The newspaper article was written in the light of recent youth gang activities. On top of arresting those involved and affiliated street gangs, the public has been awakened to the existence of street gangs which are usually at the fringe of society. Why do youths turn to gangs? Many answers have been offered and one of them is the ease of being recognized and accepted in gang. Straits Times senior writer Lee Siew Hua documents how religion is another viable alternative for youths to locate their identity. Indeed, we all construct our self-identity. Our identity is reinforced in social interaction and affirmed in community espousing our values. We live within our own narratives. Our narratives are constructed stories about ourselves. These stories manifest our values and our relationships. Every one of us has his/her own narratives and in many layers. A community has its communal narratives. A nation has her national narratives too. Communal interaction enriches our narratives, forms the lens interpreting our narratives and our narratives shape how we interact within our community. Individual's narratives and communal narratives share a bi-directional relationship. This underscores the importance of living within community.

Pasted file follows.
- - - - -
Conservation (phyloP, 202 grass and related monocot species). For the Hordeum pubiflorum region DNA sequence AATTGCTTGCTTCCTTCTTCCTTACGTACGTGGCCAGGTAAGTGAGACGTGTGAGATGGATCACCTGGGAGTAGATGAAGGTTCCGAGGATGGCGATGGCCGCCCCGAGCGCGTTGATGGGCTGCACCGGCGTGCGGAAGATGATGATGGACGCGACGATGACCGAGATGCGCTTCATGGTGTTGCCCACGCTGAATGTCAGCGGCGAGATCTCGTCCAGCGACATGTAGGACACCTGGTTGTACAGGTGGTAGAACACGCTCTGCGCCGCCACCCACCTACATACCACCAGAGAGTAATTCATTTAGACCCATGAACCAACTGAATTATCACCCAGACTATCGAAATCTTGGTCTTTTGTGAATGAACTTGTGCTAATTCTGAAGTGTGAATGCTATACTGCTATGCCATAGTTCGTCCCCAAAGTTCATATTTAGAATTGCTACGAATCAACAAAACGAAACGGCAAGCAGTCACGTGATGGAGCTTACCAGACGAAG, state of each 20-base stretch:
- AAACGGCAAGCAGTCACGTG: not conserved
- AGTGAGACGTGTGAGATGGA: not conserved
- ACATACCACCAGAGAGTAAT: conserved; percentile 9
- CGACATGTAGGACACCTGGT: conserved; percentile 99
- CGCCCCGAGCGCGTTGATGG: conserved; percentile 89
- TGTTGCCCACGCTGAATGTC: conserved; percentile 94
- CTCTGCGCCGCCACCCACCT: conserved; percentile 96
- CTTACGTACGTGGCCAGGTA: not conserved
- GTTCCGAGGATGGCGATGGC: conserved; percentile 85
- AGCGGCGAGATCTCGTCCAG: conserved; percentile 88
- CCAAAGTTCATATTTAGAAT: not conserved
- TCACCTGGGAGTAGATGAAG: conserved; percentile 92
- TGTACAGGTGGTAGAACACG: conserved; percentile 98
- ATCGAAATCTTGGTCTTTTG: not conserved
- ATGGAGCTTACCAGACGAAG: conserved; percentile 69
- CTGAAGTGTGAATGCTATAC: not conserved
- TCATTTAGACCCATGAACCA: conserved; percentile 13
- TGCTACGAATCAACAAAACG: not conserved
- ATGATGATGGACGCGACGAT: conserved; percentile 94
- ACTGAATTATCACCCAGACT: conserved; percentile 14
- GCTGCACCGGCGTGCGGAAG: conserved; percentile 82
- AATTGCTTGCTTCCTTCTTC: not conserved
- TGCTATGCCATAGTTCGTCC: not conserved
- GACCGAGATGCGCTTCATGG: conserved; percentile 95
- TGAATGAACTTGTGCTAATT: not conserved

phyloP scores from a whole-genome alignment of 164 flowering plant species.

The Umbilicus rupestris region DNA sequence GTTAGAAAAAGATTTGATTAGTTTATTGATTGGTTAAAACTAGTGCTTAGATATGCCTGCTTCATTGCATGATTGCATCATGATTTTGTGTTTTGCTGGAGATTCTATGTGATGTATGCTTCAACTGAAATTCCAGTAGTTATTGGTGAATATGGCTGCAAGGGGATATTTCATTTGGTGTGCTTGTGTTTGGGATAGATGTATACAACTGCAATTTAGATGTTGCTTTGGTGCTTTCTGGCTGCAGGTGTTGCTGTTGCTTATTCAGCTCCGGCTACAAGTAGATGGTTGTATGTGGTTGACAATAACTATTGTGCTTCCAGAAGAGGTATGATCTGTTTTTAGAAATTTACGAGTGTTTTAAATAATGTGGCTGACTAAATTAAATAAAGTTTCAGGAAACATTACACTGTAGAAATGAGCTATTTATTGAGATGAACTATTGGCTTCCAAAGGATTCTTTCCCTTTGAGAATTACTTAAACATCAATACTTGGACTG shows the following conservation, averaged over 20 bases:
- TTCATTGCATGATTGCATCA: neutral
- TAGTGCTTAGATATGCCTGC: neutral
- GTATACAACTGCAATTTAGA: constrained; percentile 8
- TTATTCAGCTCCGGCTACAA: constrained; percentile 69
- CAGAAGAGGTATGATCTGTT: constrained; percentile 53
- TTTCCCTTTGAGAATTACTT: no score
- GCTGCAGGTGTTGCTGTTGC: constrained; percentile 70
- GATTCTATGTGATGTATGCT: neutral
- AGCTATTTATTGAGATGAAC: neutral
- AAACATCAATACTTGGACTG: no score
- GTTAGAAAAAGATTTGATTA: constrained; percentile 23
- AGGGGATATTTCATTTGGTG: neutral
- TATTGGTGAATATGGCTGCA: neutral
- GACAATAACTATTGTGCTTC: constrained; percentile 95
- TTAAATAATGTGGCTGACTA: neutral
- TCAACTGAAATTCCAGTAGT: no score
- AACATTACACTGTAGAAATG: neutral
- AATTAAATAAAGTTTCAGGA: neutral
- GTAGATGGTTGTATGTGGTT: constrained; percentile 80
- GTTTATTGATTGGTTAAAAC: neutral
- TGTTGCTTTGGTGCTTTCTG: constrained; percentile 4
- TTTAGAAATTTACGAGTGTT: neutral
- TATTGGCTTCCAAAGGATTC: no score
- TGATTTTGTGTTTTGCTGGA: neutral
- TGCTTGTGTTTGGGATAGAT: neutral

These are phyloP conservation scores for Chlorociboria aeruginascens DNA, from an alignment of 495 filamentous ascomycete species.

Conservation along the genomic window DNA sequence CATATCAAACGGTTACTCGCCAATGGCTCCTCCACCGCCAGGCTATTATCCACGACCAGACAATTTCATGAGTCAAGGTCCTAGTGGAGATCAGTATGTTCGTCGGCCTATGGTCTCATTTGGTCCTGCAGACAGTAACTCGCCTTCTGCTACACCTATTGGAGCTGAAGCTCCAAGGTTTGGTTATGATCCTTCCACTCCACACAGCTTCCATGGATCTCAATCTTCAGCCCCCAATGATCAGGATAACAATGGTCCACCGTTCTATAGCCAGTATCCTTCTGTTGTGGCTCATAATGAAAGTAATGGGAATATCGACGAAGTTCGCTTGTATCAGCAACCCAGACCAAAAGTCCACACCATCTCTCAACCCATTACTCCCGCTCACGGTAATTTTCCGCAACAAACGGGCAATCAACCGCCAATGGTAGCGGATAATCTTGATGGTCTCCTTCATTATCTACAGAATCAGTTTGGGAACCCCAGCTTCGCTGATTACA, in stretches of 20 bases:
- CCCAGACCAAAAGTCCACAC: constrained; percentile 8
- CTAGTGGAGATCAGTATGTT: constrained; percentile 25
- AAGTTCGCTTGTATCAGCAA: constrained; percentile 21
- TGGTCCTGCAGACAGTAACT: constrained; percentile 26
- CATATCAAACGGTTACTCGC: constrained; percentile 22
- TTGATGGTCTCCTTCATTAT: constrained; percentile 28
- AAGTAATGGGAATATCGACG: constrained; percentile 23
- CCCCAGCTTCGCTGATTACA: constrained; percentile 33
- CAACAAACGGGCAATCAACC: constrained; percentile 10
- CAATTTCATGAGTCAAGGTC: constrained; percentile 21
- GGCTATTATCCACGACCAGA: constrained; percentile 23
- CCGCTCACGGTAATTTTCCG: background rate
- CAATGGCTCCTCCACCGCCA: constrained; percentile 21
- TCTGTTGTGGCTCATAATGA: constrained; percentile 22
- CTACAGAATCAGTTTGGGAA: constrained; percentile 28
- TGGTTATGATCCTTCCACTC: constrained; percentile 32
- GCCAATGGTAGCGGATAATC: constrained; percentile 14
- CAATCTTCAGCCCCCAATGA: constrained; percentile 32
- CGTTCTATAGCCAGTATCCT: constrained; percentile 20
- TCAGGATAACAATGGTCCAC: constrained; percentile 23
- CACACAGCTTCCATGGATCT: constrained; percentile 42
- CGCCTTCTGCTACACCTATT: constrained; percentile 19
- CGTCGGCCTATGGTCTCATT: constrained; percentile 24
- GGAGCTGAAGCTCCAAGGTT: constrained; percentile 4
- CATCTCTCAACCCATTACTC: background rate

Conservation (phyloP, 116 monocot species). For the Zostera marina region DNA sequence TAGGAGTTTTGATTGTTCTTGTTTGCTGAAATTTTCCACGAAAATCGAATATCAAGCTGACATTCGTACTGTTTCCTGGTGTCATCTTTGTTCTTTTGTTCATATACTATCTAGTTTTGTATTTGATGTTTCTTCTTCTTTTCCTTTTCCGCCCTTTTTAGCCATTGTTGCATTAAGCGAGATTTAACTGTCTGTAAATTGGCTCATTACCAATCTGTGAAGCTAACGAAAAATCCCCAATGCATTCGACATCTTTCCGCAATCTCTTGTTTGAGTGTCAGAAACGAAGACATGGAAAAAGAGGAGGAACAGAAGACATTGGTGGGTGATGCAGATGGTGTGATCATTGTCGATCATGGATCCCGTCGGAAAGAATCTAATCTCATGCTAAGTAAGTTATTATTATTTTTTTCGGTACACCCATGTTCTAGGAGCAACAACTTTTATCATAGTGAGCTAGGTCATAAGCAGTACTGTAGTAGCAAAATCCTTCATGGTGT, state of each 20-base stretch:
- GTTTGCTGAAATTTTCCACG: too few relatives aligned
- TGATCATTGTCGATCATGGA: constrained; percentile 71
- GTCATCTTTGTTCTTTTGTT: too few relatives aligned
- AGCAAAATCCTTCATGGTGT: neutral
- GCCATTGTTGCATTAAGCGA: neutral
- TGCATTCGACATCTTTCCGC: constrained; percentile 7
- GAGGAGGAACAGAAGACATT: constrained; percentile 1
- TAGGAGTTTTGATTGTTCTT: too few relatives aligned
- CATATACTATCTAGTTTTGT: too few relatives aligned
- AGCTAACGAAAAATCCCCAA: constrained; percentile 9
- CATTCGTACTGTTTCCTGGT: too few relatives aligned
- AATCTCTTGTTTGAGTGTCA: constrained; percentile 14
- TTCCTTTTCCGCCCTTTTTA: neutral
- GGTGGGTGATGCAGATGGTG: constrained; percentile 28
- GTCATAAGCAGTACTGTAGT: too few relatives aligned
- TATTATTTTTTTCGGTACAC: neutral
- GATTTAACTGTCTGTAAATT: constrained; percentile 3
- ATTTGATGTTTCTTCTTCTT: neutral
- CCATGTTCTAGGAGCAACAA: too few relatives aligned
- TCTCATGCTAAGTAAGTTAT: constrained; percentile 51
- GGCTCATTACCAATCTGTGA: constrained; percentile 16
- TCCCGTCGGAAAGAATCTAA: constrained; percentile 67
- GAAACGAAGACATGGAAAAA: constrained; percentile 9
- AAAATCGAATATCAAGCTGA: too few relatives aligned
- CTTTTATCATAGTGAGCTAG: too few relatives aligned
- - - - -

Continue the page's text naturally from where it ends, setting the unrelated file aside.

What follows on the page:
While a child depends heavily on relations within her family to construct her self-narrative, an adult has more varied sources and more mature framework to construct multi-layered narratives. Youth is in a transition between childhood and adulthood. As one transits from a familial source for self-narrative to a wider community which often takes place in school setting, the peers whom one interacts with become an important agent in shaping one's self-narrative. If these peers share a narrative that creates space for one's narrative to blend in, it is easier for one to be part of this wider community. If these shared narratives uphold values such as honesty, hard work, respect for self and others, it is likely that one's narrative will be further reinforced with the same values. However, if one's narrative is incongruent with her immediate wider community, it is likely that she will seek another community that creates a space for her self-narrative to blend in and develop further. Lee Siew Hua tells us that religion is another community that provides fertile ground for self-narrative to develop positive values. This is not new to us. The challenge now is whether the religious community is up to the task.